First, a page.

If we can create dry air, we can achieve faster drying rates at lower temperatures. This is exactly what the DaikaTM Dryer does. It creates dry air out of wet air and uses the heat of condensation of the water vapors as the source of heat.

The principle of operation relies on two technologies. First is a heat pipe enhanced dehumidifier to extract moisture from the air. Second is a high efficiency latent heat pump. The dehumidifier produces cool dry air, which is then heated up by the heat pump. In this process the heat source comes from the heat of condensation of the water vapor in the wet air. Therefore, the dryer is self-regulating, and the more humid the air, the better the dryer works!


Until today just about all dryers work on the principle as illustratred below.

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Drying in Humid Climate

In this system, the drying air supplied to the grains depends on the ambient air. The supply air is wet when the ambient air is wet. The drying psychrometric is as shown here.

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Traditional  Process


The concept of dehumidifier drying is not new. Numerous studies have shown its advantages, especially for low temperature drying.

A dehumidifier as illustrated provides dry air and performs high quality drying. But such system, as normally used in an air conditioner, consumes large amount of electricity to cool down the air and to heat it back up, resulting in high energy bills.

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Dehumidifier Drying


In this application, the presence of the heat pipe drastically reduces the need for the cooling coil capacity while the moisture removed is still the same as the Dehumidifier Drying as illustrated previously. The psychrometric process is illustrated below:

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Dehumidifier Heat Pipe Drying Process

In this process, air going into the precooling section of the heat pipe gets free cooling (from point 1 to 2) The cooling coil now can cool the passing air down with much less energy. (from point 2 to 3) The cold air coming out of the cooling coil is then reheated freely (from point 3 to 4) before going into the condenser to be heated to appropriate drying temperature (from point 4 to 5). Air going in the rice bin gains large amounts of moisture from point 5 to 6.

Since the heat source heat for the condenser is provided by the compressor which operates with a COP of 3 or better, large amount of energy is saved.

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Electric Heat Pump with Dehumidifier Heat Pipes

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IC Engine Powered Heat Pump with Dehumidifier Heat Pipes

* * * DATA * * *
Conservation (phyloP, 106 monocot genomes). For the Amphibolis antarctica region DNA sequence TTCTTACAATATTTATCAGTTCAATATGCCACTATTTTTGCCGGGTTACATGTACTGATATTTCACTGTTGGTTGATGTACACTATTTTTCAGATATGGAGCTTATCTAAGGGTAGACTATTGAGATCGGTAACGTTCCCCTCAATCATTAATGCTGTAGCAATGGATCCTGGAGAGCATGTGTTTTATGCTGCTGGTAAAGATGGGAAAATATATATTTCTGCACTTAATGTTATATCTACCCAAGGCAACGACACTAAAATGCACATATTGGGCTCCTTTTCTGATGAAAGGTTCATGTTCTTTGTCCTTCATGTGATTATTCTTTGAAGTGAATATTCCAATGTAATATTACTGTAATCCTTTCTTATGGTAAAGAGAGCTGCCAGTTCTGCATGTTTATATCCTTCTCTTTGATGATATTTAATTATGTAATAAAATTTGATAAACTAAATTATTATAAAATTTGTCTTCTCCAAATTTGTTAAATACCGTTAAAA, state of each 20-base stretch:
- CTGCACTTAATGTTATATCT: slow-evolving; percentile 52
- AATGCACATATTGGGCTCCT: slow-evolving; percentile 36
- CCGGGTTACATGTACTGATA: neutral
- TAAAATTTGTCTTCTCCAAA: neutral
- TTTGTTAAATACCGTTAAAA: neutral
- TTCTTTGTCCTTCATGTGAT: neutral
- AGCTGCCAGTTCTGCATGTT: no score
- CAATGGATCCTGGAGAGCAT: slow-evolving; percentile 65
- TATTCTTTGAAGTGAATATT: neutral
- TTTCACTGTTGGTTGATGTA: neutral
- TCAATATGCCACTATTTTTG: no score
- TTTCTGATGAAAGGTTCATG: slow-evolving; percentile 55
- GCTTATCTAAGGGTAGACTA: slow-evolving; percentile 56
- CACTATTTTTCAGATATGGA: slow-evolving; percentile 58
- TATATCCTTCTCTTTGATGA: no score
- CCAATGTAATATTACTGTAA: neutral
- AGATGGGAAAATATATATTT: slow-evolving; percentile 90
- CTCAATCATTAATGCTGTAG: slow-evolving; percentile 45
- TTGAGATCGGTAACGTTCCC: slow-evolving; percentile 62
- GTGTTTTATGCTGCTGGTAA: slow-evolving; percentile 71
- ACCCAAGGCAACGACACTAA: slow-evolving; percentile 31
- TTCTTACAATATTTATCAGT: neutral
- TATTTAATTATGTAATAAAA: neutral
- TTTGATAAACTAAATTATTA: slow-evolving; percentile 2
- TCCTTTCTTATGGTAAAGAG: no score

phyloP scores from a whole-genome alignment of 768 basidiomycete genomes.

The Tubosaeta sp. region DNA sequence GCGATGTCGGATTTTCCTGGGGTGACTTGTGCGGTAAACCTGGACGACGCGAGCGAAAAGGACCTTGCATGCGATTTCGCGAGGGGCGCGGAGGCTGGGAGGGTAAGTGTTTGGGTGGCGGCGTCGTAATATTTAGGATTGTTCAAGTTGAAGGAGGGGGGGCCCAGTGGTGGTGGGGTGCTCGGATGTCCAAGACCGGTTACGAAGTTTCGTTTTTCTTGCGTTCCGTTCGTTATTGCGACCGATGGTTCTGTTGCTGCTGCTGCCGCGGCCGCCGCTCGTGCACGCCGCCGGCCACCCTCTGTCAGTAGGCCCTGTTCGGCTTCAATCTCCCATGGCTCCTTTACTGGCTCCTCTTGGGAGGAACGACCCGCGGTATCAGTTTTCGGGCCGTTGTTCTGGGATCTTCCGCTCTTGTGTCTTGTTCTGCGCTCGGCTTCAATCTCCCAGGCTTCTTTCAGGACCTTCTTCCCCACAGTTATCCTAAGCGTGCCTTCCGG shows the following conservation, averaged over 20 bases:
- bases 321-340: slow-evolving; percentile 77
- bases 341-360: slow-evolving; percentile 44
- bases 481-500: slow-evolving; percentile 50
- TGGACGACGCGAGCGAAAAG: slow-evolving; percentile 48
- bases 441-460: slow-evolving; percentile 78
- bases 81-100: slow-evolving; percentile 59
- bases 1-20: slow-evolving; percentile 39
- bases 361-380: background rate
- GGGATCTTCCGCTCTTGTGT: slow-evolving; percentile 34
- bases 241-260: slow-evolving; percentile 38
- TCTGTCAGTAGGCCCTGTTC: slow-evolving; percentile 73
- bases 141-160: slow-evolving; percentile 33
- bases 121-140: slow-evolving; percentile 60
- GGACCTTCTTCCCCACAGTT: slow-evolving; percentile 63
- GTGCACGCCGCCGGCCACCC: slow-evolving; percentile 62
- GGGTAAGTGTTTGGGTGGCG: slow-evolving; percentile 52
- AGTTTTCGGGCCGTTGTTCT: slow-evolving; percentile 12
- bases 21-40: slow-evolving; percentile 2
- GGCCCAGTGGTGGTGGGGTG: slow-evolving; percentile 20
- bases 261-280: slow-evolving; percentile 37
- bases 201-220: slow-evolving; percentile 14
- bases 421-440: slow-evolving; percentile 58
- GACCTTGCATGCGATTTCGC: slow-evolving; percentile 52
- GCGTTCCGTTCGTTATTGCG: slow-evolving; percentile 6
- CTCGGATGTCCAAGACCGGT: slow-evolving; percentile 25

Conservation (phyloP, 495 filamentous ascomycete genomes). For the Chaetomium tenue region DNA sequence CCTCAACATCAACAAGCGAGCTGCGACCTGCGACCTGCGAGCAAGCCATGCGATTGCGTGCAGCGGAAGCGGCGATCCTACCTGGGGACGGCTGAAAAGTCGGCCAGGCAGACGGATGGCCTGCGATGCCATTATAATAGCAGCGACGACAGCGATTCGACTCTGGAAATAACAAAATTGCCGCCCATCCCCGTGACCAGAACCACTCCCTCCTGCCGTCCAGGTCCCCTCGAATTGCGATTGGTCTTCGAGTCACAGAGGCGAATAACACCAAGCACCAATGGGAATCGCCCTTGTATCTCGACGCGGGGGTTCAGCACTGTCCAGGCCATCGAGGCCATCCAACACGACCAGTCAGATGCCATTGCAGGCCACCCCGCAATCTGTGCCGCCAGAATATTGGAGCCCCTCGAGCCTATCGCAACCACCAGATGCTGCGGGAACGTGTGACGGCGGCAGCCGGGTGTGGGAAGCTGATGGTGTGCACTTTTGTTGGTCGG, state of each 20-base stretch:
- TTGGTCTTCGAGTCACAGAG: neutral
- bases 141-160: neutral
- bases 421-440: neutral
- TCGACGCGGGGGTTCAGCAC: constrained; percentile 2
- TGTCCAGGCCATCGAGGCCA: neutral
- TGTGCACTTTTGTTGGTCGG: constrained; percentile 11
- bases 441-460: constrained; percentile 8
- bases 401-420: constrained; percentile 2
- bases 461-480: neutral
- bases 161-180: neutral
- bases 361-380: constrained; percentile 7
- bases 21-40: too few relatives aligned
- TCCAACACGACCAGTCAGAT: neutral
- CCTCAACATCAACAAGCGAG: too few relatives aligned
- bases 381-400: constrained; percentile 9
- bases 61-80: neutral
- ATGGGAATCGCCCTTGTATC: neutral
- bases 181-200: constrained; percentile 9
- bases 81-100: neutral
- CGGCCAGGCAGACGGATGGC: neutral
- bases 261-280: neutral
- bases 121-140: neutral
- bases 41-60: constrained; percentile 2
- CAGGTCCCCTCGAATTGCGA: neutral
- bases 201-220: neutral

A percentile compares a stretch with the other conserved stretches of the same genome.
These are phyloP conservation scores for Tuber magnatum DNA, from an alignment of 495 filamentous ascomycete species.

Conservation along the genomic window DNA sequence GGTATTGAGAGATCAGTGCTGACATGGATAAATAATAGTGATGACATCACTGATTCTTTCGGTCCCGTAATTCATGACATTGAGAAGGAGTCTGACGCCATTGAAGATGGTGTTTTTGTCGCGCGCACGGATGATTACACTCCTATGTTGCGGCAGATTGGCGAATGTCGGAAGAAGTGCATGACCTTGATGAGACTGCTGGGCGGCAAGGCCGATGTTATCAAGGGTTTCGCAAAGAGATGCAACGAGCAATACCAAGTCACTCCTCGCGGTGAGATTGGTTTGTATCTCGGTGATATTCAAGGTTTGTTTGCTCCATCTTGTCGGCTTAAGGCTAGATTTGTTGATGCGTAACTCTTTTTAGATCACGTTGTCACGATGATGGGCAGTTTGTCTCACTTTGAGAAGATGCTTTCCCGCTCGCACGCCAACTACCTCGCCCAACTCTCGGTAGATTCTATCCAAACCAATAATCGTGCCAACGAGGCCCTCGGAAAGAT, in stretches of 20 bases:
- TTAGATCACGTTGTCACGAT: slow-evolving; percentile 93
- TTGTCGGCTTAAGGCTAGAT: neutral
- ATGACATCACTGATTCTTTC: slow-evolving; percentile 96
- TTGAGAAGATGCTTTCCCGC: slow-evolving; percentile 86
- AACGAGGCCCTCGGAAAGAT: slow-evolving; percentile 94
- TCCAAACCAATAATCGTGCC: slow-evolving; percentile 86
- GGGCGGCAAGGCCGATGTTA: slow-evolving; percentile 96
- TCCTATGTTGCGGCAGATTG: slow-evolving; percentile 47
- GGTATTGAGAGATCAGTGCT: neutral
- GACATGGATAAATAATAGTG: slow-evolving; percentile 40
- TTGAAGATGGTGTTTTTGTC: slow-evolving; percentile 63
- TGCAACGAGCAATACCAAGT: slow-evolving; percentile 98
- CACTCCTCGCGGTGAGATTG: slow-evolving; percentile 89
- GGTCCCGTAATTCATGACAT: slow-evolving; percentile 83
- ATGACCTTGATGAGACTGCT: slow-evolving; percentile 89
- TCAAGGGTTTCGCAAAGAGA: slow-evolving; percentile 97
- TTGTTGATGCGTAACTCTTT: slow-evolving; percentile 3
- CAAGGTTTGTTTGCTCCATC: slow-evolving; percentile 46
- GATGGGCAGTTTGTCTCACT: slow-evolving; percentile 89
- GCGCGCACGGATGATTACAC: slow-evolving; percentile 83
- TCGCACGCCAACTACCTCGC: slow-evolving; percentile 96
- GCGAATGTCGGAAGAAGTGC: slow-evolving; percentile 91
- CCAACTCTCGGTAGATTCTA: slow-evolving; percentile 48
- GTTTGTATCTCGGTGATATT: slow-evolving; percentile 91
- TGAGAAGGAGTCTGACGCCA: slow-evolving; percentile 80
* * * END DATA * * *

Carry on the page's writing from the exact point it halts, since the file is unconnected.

This design presents an even more energy efficient system. Where electricity is not available, an engine can be used to power the compressor and blower. The waste heat from the engine can be captured to provide higher drying capacity.

Compared to a dryer using direct burning of the same amount of fuel, this system typically provides three times the drying capacity when the waste heat from the exhaust is used, and twice the drying capacity when only the heat from the cooling system is used (to avoid fumes from the exhaust of the engine).


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Capacity 8 tons of paddy/day
Power Used 288 kWh
Cost of Drying USD23 (1,000 baht)
Ambient Air 30C, 70% RH
Drying Air 45C, 18% RH
Paddy In 28% moisture content
Paddy Out 14% moisture content
Typical Head Yield 10% above sun dried
Estimated Whole Grain 200-300 Kg/day

Example of a Return of Investment for a DAIKA 8 Based on a 100-Day per Year Operation :

DAIKA 8 Drying Compared to Natural Drying

Days of Operation (per year) 100 days
Total Rice Paddy Dried 800 tons
Extra Whole Grain Produced 25 tons
Extra Value Produced $5,000
Less Cost of Energy $2,300
Benefit $2,700/year
Return of Investment (for $8,000 capital) 3-year payback time


Even though the drying system presented here uses a static bin, the DaikaTM Dryer can also be connected to a grain recirculation system for continuous drying. The dryer can be used in a closed loop fashion, especially with fluidized systems where much energy is still available in the air leaving the fluidized bed.

The DaikaTM Dryer can also be connected to a storage bin or warehouse for long tem storage of grains, bran, seeds with a minimum amount of energy, compared to other refrigerated storage systems because the DaikaTM system does not cool the air as much.


In reality, the DaikaTM Dryer can be used to dry many other agricultural products such as soybean, coffee, pepper, corn, wheat, etc. Even Longan has been successfully dried with the DaikaTM Dryer. One highly beneficial application lies in seed drying since seeds need to be dried at lower temperature than food products. Low temperature is necessary to preserve life of the seeds. At our facility in Florida, we are experimenting with peanut seeds, soybean seeds, and grass seeds with excellent results. In most seed drying applications, we see the possibility of reducing drying time in half and cutting the energy cost to one-third.

In rice drying, we typically obtain a 50% saving in drying cost compared to other method of drying. Most importantly, we routinely experience a 10% increase in whole grain yield. This means that if this technology is applied worldwide, the production of whole grain rice will increase by 10% with less land to be cultivated, and less fertilizer and insecticides to be used.

In a world where cultivated land is lost to erosion, pollution and urbanization, we hope that this invention will come to help the people that our high tech societies often forget--the people who feed us and our children, the Farmers of the World.

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Last modified: February 27, 2004 14:24 -0500